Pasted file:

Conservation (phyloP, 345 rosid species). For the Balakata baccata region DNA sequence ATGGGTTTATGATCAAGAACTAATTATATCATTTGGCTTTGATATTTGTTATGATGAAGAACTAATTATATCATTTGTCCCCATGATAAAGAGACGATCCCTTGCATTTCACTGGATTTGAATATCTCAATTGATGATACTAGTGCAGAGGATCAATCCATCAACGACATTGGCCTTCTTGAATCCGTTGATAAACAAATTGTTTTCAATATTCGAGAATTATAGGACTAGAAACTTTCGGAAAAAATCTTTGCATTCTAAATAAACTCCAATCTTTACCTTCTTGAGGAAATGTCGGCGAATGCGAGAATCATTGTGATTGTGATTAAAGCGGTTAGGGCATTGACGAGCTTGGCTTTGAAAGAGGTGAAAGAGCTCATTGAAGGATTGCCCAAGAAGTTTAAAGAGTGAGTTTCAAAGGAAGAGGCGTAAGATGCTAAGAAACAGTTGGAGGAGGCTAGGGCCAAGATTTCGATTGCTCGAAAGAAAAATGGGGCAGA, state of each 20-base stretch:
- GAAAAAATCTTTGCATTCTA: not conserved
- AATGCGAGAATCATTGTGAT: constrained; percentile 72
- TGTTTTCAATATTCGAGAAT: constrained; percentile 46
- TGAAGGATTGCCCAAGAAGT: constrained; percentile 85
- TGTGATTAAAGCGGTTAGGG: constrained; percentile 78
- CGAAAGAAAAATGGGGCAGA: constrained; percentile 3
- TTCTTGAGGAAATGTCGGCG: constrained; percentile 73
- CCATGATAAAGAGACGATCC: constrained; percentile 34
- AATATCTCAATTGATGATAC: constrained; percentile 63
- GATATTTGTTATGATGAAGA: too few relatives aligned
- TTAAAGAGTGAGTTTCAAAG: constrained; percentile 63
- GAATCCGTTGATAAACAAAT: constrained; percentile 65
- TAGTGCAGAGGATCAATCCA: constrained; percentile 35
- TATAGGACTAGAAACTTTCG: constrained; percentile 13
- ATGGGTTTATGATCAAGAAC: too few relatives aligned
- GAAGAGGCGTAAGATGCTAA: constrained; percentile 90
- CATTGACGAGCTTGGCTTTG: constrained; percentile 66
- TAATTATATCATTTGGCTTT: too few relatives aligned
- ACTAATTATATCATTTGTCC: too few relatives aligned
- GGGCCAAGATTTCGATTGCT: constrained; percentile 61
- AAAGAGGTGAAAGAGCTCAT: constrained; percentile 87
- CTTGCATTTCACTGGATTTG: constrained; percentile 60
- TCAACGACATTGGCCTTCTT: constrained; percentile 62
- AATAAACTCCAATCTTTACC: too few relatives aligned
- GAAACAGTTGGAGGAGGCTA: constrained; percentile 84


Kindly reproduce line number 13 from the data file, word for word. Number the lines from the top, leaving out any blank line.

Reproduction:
- GAATCCGTTGATAAACAAAT: constrained; percentile 65